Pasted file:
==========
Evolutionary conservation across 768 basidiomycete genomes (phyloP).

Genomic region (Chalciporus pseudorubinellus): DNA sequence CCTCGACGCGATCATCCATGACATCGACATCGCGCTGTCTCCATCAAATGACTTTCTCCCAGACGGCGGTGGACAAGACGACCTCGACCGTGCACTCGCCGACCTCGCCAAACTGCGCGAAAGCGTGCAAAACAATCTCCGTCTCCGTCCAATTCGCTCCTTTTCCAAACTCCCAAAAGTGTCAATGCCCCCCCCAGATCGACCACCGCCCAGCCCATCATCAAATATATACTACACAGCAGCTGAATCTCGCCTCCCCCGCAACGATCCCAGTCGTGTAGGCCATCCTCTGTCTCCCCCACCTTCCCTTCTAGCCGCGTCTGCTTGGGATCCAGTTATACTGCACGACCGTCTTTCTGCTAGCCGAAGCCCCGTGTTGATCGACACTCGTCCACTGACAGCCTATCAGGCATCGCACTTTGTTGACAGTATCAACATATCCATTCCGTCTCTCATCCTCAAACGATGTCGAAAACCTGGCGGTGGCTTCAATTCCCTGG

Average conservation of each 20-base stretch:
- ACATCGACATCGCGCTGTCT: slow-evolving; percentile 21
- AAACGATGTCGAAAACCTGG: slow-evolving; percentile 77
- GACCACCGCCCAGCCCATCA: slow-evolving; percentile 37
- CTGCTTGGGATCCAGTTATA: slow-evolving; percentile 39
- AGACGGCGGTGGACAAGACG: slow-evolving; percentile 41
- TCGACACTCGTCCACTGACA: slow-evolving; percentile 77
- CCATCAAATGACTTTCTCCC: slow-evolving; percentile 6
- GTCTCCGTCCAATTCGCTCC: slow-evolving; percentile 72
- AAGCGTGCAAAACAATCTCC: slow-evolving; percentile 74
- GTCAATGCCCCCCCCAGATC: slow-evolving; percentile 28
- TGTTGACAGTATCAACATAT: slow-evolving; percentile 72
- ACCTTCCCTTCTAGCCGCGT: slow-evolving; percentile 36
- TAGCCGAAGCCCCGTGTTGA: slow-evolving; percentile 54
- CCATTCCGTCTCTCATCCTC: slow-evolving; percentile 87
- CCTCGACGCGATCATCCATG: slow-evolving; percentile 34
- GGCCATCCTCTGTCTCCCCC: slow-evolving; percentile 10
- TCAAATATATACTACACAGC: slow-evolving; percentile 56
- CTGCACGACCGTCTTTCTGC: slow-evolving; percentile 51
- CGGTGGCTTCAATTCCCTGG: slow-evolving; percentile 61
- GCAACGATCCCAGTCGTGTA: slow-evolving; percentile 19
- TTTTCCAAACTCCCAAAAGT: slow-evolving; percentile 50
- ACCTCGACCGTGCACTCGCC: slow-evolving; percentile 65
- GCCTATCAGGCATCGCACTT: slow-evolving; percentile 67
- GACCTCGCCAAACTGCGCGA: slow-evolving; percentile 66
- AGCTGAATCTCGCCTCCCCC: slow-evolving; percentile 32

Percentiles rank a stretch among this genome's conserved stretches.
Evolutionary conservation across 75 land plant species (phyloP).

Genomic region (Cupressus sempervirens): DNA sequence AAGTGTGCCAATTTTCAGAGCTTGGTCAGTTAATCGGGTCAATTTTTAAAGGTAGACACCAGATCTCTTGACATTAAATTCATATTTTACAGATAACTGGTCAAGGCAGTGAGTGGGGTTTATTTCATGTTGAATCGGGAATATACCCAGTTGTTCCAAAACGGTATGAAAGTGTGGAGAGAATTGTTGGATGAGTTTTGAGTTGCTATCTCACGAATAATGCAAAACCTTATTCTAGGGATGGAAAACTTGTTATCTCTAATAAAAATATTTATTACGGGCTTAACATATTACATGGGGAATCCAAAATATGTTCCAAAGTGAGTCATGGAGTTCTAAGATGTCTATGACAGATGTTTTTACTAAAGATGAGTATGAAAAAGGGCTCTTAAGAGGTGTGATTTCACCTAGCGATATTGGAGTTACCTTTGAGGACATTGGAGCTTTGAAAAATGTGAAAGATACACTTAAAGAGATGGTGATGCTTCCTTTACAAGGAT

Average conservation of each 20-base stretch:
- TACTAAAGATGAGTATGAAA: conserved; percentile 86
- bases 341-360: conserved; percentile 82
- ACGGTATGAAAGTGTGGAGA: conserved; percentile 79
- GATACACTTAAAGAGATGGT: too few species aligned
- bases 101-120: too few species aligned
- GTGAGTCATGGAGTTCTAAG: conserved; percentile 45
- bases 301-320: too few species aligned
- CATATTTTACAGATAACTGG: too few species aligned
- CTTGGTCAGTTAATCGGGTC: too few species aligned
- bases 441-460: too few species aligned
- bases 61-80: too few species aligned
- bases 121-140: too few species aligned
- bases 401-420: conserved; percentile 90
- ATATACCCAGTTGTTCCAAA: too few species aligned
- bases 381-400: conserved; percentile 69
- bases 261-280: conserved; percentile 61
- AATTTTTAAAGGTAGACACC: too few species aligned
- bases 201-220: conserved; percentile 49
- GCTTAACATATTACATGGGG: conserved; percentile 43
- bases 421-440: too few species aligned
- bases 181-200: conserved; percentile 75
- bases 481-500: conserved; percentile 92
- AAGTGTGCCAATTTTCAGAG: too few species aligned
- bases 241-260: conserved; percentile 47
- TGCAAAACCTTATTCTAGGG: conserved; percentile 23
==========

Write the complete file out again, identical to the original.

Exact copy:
Evolutionary conservation across 768 basidiomycete genomes (phyloP).

Genomic region (Chalciporus pseudorubinellus): DNA sequence CCTCGACGCGATCATCCATGACATCGACATCGCGCTGTCTCCATCAAATGACTTTCTCCCAGACGGCGGTGGACAAGACGACCTCGACCGTGCACTCGCCGACCTCGCCAAACTGCGCGAAAGCGTGCAAAACAATCTCCGTCTCCGTCCAATTCGCTCCTTTTCCAAACTCCCAAAAGTGTCAATGCCCCCCCCAGATCGACCACCGCCCAGCCCATCATCAAATATATACTACACAGCAGCTGAATCTCGCCTCCCCCGCAACGATCCCAGTCGTGTAGGCCATCCTCTGTCTCCCCCACCTTCCCTTCTAGCCGCGTCTGCTTGGGATCCAGTTATACTGCACGACCGTCTTTCTGCTAGCCGAAGCCCCGTGTTGATCGACACTCGTCCACTGACAGCCTATCAGGCATCGCACTTTGTTGACAGTATCAACATATCCATTCCGTCTCTCATCCTCAAACGATGTCGAAAACCTGGCGGTGGCTTCAATTCCCTGG

Average conservation of each 20-base stretch:
- ACATCGACATCGCGCTGTCT: slow-evolving; percentile 21
- AAACGATGTCGAAAACCTGG: slow-evolving; percentile 77
- GACCACCGCCCAGCCCATCA: slow-evolving; percentile 37
- CTGCTTGGGATCCAGTTATA: slow-evolving; percentile 39
- AGACGGCGGTGGACAAGACG: slow-evolving; percentile 41
- TCGACACTCGTCCACTGACA: slow-evolving; percentile 77
- CCATCAAATGACTTTCTCCC: slow-evolving; percentile 6
- GTCTCCGTCCAATTCGCTCC: slow-evolving; percentile 72
- AAGCGTGCAAAACAATCTCC: slow-evolving; percentile 74
- GTCAATGCCCCCCCCAGATC: slow-evolving; percentile 28
- TGTTGACAGTATCAACATAT: slow-evolving; percentile 72
- ACCTTCCCTTCTAGCCGCGT: slow-evolving; percentile 36
- TAGCCGAAGCCCCGTGTTGA: slow-evolving; percentile 54
- CCATTCCGTCTCTCATCCTC: slow-evolving; percentile 87
- CCTCGACGCGATCATCCATG: slow-evolving; percentile 34
- GGCCATCCTCTGTCTCCCCC: slow-evolving; percentile 10
- TCAAATATATACTACACAGC: slow-evolving; percentile 56
- CTGCACGACCGTCTTTCTGC: slow-evolving; percentile 51
- CGGTGGCTTCAATTCCCTGG: slow-evolving; percentile 61
- GCAACGATCCCAGTCGTGTA: slow-evolving; percentile 19
- TTTTCCAAACTCCCAAAAGT: slow-evolving; percentile 50
- ACCTCGACCGTGCACTCGCC: slow-evolving; percentile 65
- GCCTATCAGGCATCGCACTT: slow-evolving; percentile 67
- GACCTCGCCAAACTGCGCGA: slow-evolving; percentile 66
- AGCTGAATCTCGCCTCCCCC: slow-evolving; percentile 32

Percentiles rank a stretch among this genome's conserved stretches.
Evolutionary conservation across 75 land plant species (phyloP).

Genomic region (Cupressus sempervirens): DNA sequence AAGTGTGCCAATTTTCAGAGCTTGGTCAGTTAATCGGGTCAATTTTTAAAGGTAGACACCAGATCTCTTGACATTAAATTCATATTTTACAGATAACTGGTCAAGGCAGTGAGTGGGGTTTATTTCATGTTGAATCGGGAATATACCCAGTTGTTCCAAAACGGTATGAAAGTGTGGAGAGAATTGTTGGATGAGTTTTGAGTTGCTATCTCACGAATAATGCAAAACCTTATTCTAGGGATGGAAAACTTGTTATCTCTAATAAAAATATTTATTACGGGCTTAACATATTACATGGGGAATCCAAAATATGTTCCAAAGTGAGTCATGGAGTTCTAAGATGTCTATGACAGATGTTTTTACTAAAGATGAGTATGAAAAAGGGCTCTTAAGAGGTGTGATTTCACCTAGCGATATTGGAGTTACCTTTGAGGACATTGGAGCTTTGAAAAATGTGAAAGATACACTTAAAGAGATGGTGATGCTTCCTTTACAAGGAT

Average conservation of each 20-base stretch:
- TACTAAAGATGAGTATGAAA: conserved; percentile 86
- bases 341-360: conserved; percentile 82
- ACGGTATGAAAGTGTGGAGA: conserved; percentile 79
- GATACACTTAAAGAGATGGT: too few species aligned
- bases 101-120: too few species aligned
- GTGAGTCATGGAGTTCTAAG: conserved; percentile 45
- bases 301-320: too few species aligned
- CATATTTTACAGATAACTGG: too few species aligned
- CTTGGTCAGTTAATCGGGTC: too few species aligned
- bases 441-460: too few species aligned
- bases 61-80: too few species aligned
- bases 121-140: too few species aligned
- bases 401-420: conserved; percentile 90
- ATATACCCAGTTGTTCCAAA: too few species aligned
- bases 381-400: conserved; percentile 69
- bases 261-280: conserved; percentile 61
- AATTTTTAAAGGTAGACACC: too few species aligned
- bases 201-220: conserved; percentile 49
- GCTTAACATATTACATGGGG: conserved; percentile 43
- bases 421-440: too few species aligned
- bases 181-200: conserved; percentile 75
- bases 481-500: conserved; percentile 92
- AAGTGTGCCAATTTTCAGAG: too few species aligned
- bases 241-260: conserved; percentile 47
- TGCAAAACCTTATTCTAGGG: conserved; percentile 23